- مبلغ: ۸۶,۰۰۰ تومان
- مبلغ: ۹۱,۰۰۰ تومان
The designer face as a new consumer commodity is a focus of this work. By venturing into the global marketplace of elective plastic surgery, the authors aim to develop a concept of the face in the consumer behavior discipline. “What is the face?” – is the fundamental research question. What makes the face the site of voluntary alteration? How do marketing forces drive the mainstream embrace of surgical correction of facial features as a commercial commodity, similar to shoes? This study takes place in South Korea, a nation that places a strong metaphorical value on the face and has historically developed the honor-centered concept of “saving face” as a guiding principle of life. Specifically study examines the normative function of advertising as presented in street billboards. Results show a transition occurring for the face's major functions and highlight emerging newer functions - the face as a mask and the face as fashion.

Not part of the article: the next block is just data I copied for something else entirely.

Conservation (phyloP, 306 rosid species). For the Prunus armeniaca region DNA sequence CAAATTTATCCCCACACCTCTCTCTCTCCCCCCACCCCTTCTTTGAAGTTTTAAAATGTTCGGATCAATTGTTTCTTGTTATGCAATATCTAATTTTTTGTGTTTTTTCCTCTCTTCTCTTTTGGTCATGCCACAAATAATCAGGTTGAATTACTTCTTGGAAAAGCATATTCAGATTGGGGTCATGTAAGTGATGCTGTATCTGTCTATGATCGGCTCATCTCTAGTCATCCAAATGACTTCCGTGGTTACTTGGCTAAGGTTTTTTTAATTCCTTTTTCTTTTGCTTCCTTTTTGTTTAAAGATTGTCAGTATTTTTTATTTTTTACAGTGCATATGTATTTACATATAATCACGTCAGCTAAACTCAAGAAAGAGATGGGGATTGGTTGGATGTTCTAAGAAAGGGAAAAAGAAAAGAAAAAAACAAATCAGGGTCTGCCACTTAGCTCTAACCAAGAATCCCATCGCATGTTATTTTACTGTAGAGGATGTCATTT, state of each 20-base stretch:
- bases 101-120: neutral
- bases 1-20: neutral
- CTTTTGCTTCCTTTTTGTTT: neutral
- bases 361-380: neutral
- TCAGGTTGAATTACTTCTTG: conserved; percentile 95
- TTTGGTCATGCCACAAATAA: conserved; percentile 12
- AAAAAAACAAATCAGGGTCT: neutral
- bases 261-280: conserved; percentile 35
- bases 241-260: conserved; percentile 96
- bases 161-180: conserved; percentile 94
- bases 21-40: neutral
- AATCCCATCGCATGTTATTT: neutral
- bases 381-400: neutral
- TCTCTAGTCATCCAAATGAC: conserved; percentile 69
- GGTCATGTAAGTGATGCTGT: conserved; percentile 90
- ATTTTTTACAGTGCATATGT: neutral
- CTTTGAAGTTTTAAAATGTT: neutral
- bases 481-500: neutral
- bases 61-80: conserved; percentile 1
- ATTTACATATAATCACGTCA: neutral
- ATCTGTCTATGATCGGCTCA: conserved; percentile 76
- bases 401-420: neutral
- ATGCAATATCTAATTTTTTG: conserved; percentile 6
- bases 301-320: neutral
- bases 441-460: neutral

Results support the complex understanding of the face and the multiple functions prior studies note. One's face is a representation of self, a marker of character, and a marker of fate. At the same time, this study highlights a transition occurring for the face's major functions. Newer functions are emerging, specifically, the face as a mask and the face as fashion. This research goes beyond confirming that “beauty is becoming less about luck and more about choice” (Oorschot, 2013). Results also uncover new layers of facial attractiveness, including one in the form of natural beauty and the other as artificially created. Because so many faces now show signs of surgical intervention, and the “plasticity” of the face has become a reality, this artificial beauty needs conceptualization in the theoretical construct of beauty. Is the surgically redefined face a positive sign of taking care of one's body, an indicator of social status and economic standing? Does fake beauty serve as a negative marker and sterile attractiveness without personality? Do mainstream cosmetic surgeries present an example of human power and the eradication of unattractiveness? These questions should guide further inquiry in the research on the human face.